• Major impact on consumer behaviour, especially in information intense industries – ‘customer to customer’ reviews and recommendations
    • Declining effectiveness of traditional approaches to sales, marketing, brand promotion etc
    • New mindsets and new approaches required - Marketing as a ‘conversation with your customers, a conversation with your network’
    • New performance measures required
    • ‘ Power shift’ – Web 2.0 empowers customers, empowers the network
  • 32. Business Implications
    • All revolutions have ‘winners’ and ‘losers’
    • ‘ Winners’ will be those organisations who fully utilise the interactive power of Web 2.0 technology for engaging with and energising customer and network relationships
    • Requires a new ‘mindset’ and new approaches to marketing communications strategy and implementation
    • Requires new performance measures
      • Quality of your network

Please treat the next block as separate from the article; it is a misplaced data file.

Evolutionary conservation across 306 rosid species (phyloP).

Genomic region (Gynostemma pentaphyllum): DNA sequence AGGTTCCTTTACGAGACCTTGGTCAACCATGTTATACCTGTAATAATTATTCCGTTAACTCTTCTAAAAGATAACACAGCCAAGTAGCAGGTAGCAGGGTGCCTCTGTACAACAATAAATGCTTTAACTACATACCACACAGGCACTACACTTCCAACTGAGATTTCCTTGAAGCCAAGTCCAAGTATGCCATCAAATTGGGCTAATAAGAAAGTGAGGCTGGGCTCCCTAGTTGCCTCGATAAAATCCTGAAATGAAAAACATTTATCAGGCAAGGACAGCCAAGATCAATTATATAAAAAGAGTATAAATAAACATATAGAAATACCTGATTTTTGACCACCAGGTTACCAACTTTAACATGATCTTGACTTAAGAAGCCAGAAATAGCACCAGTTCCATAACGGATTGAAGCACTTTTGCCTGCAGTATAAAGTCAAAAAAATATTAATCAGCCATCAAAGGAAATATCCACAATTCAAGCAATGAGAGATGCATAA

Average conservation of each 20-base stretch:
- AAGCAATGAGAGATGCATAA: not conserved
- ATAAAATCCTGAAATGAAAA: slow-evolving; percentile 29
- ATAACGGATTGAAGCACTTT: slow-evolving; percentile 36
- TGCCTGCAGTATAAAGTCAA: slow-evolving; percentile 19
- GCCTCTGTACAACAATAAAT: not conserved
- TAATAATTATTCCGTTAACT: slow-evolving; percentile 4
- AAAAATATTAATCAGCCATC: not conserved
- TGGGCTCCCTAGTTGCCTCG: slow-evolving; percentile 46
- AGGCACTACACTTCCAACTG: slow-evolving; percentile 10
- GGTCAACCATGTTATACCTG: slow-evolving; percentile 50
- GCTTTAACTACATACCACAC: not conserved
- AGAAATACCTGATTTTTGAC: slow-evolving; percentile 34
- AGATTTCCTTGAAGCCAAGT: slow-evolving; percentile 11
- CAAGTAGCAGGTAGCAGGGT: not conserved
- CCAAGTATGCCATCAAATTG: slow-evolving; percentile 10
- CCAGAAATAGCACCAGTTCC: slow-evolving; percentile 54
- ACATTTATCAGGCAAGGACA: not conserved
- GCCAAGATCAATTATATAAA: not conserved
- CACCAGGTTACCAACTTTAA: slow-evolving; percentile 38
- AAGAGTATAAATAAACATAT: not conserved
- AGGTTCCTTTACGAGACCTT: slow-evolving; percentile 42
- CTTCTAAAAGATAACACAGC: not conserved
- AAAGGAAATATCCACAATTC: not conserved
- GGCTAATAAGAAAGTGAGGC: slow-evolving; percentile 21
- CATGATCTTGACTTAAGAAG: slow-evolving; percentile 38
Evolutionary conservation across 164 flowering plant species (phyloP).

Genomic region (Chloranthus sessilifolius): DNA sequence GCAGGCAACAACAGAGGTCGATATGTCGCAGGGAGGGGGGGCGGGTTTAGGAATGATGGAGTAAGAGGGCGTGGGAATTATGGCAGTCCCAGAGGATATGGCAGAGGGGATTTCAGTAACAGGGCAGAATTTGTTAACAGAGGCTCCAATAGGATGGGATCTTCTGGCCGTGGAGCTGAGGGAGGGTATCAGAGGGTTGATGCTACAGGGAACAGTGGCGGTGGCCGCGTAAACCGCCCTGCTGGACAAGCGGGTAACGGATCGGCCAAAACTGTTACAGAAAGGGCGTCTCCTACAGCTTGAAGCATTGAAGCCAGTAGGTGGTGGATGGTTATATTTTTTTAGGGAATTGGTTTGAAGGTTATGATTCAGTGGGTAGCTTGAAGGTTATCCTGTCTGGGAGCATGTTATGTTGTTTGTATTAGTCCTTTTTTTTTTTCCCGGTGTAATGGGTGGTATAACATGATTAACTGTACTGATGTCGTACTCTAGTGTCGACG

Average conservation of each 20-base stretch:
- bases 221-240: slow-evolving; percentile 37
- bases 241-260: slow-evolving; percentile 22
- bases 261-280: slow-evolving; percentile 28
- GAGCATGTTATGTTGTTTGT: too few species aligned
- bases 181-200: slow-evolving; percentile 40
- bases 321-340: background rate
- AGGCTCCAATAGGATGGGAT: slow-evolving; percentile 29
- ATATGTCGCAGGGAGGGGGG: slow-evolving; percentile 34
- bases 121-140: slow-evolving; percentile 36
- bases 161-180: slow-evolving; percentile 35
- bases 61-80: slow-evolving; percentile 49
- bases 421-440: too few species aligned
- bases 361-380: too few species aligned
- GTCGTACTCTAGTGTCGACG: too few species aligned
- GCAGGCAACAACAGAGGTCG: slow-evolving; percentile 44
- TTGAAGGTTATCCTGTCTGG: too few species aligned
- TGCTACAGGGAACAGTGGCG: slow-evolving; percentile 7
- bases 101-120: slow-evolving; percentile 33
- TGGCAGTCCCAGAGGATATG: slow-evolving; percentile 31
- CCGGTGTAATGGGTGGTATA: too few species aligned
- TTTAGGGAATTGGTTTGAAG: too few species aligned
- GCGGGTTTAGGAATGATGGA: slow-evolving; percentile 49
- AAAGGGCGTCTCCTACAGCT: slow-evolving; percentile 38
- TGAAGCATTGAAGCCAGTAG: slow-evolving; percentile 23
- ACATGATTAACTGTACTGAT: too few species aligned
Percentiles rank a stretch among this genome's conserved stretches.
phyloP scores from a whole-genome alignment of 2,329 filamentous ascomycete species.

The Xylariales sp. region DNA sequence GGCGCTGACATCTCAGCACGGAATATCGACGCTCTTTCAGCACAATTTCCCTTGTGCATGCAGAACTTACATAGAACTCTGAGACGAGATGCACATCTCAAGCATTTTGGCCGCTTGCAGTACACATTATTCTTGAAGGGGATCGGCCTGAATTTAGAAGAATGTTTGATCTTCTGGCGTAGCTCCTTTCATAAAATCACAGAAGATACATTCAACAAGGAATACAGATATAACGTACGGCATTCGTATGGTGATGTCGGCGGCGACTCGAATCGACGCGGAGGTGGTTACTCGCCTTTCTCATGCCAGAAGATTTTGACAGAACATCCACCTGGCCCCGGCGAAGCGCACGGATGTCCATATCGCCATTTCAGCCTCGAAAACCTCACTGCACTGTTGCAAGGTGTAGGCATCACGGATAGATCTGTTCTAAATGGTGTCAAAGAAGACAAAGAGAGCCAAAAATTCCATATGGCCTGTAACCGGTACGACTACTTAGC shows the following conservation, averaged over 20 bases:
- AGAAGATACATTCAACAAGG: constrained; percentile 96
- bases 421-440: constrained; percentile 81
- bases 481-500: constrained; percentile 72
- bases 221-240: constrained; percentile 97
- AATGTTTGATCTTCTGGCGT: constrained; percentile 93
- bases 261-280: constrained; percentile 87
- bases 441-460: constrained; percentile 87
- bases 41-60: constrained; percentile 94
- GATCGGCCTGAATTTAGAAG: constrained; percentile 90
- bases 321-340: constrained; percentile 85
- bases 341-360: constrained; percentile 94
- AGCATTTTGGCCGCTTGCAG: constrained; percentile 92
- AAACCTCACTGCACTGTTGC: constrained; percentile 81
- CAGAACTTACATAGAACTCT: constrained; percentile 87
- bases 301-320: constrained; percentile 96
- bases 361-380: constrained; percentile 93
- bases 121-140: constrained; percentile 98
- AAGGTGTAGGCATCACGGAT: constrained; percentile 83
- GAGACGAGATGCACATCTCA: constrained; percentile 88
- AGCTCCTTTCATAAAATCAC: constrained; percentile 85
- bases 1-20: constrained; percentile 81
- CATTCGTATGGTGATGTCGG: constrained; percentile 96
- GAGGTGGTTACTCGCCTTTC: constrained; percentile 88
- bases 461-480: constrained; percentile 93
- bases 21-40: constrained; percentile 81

• Relationship strength
      • Ability to leverage
  • 33. Performance Measures - The ‘4Is’
      • Involvement – network/community numbers/quality, youtube and flickr views, time spent, frequency, geography
      • Interaction – actions they take – read, post, comment, reviews, recommendations
      • Intimacy – affection or aversion to the brand ; community sentiments, opinions expressed etc
      • Influence – advocacy, viral forwards, referrals and recommendations, social bookmarking
      • Social Media Monitoring Tools – Audit, Assess, Impact
  • 34. Business Impact
    • The need for new business/marketing models
      • Traditional approach:
        • Product development – Differentiate – Market and Promote – Sell – no one is listening anymore
      • New model based on:
        • Communities, networks, openness, peering, sharing, collaboration, customer empowerment, ‘think and act’ globally
        • Engage and energise
        • ‘ Create the Buzz’
  • 35. Source: The Future of Advertising, APA, 17/02/09 as published on Slideshare ( www.slideshare.com )
  • 36.  
  • 37. In a Web 2.0 Era, the Brand Becomes the Customer Experience of the Brand A quick ‘personal experience’ Dubai Hotel
  • 38.  
  • 39.  
  • 40.  
  • 41.  
  • 42.  
  • 43. From the web site
    • This 5-star hotel and residence offers European hospitality with an unmistakable French touch. The hotel consists of 318 beautifully appointed guest rooms/suites, while the residence offers 112 fully furnished and equipped deluxe Studios and 1-3 bedroom apartments.